'Being Human' spans 6,000 years badly

April 29, 1994|By Stephen Hunter | Stephen Hunter,Sun Film Critic

Because of incorrect information from the distributor, The Sun reported yesterday in Maryland Live the wrong opening day for "Being Human." The movie opens next Friday at the Timonium Theater.

The Sun regrets the errors.

Of most follies, it is at least possible to say, "Well, it probably looked good on paper." But I can't believe "Being Human," which opens today at the Timonium, ever looked good on paper! It wouldn't have looked good painted in bear blood on the wall of a cave.

One of those inane "human cavalcade" numbers, it's set "down through time" as it follows "a man" on a mythic quest for his family and his place in the world. But what it's really about is Robin Williams' facial hair. Really.

FOR THE RECORD - CORRECTION

In the beginning, when he's Uga Bugga the caveman, he has a big snarly, curly beard that almost covers his eyes. Is he a man or a Chia Dog? Next, as a medieval peasant roaming Europe during the Hundred Years War, he's got a more modestly Hemingwayesque full facial brush. Then, as a Portuguese grandee marooned on the coast of Africa during the age of exploration/exploitation, he's down to a natty little goatee and 'stache. Finally, in New York in the '90s, it's raw face and not very pretty. (I do cheat by failing to mention that Time Trip No. 2 sited him in Roman times, where his hair was shorn.)

But the movie is simply preposterous, despite the fact that the brilliant Scottish director Bill "Local Hero" Forsyth wrote and directed. Chalk this one up, along with "Toys" and "Sorcerer" and "Heaven and Earth," as a movie a talented director simply had to get out of his system. Having got it out of his system, it will soon be gotten off the planet, and everyone involved can go on to better things.

The stories are somehow too specific and not nearly resonant enough for the purpose Forsyth intends: They're too full of interfering extraneous details that obscure the clarity of myth that underlies, and presumably is, the point of the exercise. If you're going to do something this nutty, do it! Write it in mock poetry and shoot it on a bare stage. Call the hero Man, not "Hector." Instead, Forsyth tries to make it all naturalistic, except for an excruciatingly coy voice-over in the form of a dialectal between Williams and Theresa Russell on the subject of a story )) that invents itself.

In the first and nearly wordless vignette, cave comedian Williams and his family live on a fruited plain in a Nazi calendar-art dream of Aryan purity, but it's so sentimentalized it's offensive. He's a gentle hunter who doesn't kill. But there's no such thing, except in a flaccid Eden of a movie dreamer's soft-focus mind.

When obscure "raiders" come to kidnap his wife and children, he doesn't even fight them! What a weenie! Like, it's the Stone Age, man. Crush their brains. Cut their throats. Hack their limbs off. You're a cave man! It's allowed! Robert Bly won't be born for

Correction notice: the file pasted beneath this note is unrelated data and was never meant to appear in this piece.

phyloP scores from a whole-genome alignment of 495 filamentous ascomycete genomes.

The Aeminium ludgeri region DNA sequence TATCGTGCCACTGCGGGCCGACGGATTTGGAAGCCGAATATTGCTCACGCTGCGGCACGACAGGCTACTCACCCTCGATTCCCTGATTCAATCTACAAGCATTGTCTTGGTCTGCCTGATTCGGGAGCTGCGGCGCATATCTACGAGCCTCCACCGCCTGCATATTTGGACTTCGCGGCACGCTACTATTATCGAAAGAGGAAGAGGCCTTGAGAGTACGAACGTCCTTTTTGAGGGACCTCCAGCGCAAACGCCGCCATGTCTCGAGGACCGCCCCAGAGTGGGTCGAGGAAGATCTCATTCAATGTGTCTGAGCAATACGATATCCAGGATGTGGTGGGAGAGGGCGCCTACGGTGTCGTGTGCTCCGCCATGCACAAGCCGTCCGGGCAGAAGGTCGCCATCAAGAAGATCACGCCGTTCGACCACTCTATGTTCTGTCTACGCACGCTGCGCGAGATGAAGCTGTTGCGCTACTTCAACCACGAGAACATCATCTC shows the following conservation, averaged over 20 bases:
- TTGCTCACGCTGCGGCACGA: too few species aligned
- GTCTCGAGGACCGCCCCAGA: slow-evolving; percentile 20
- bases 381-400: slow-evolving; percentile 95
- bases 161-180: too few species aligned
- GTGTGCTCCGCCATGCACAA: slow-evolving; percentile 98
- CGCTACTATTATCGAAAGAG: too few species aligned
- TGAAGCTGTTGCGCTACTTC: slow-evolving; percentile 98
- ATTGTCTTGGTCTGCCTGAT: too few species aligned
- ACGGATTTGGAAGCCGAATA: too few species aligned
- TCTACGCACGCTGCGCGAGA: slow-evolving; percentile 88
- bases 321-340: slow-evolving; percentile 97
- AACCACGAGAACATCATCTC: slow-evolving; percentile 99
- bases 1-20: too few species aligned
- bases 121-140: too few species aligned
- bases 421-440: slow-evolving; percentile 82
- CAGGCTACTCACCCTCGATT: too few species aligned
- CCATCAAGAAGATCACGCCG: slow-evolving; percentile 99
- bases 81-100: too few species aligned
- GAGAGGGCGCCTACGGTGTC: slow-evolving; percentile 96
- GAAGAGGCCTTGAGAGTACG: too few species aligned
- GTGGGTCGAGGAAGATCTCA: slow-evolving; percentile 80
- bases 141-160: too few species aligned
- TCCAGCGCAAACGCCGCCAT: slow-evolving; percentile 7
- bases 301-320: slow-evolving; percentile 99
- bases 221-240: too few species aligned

another 6,000 years! Don't go moo-mooing weepily into the rocks in mourning.

At any rate, this pre-historic loss essentially sets the myth in movement: He will look for his children for the next 6,000 years, always moony, mopish, self-pitying and completely ineffectual. Certain motifs will thread through the stories: windmills, for example, and necklaces, the name Hector, and most absurdly . . . chickens. Yeah, chickens.

But each little vignette raises more questions than it answers. In the modern one, for example, he's a divorced dad who returns from overseas to make a stab at reacquainting himself with the kids, who are now smart-aleck American teens. But the sequence opens, pointlessly, with him on the site of a building he owns in Queens through an investment scam, in which a woman sitting on a toilet has fallen through the floor into the apartment below. What is that all about? It is never subsequently dealt with and becomes no factor in the rest of the tale.

Of the episodes, the only amusing one is the Romanesque, which finds Williams the body slave of the daffy yuppie trader Lucinnius, played with goofy intensity by John Turturro. Lucinnius, facing ruin, is ordered by his creditor to commit suicide; naturally he assumes his slave Hector will be eager to join him. But Hector is thinking, "Like, let me out of here!" That story, sketchy as it is, at least has a sense of dramatic completeness; the others are interrupted in the center and seem to be only small parts of other larger stories, which are never satisfyingly closed.

This is a strange and indeed foolish film. It's not a giant megaflop whose mendacity is itself perversely amusing, or the neurotic passion of a twisted genius auteur off on a narcissistic bender. It's just a complete write-off. What drivel. It gives being human a bad name.

"Being Human"

Starring Robin Williams

Directed by Bill Forsyth

Released by Warner Bros.

PG-rated

... **

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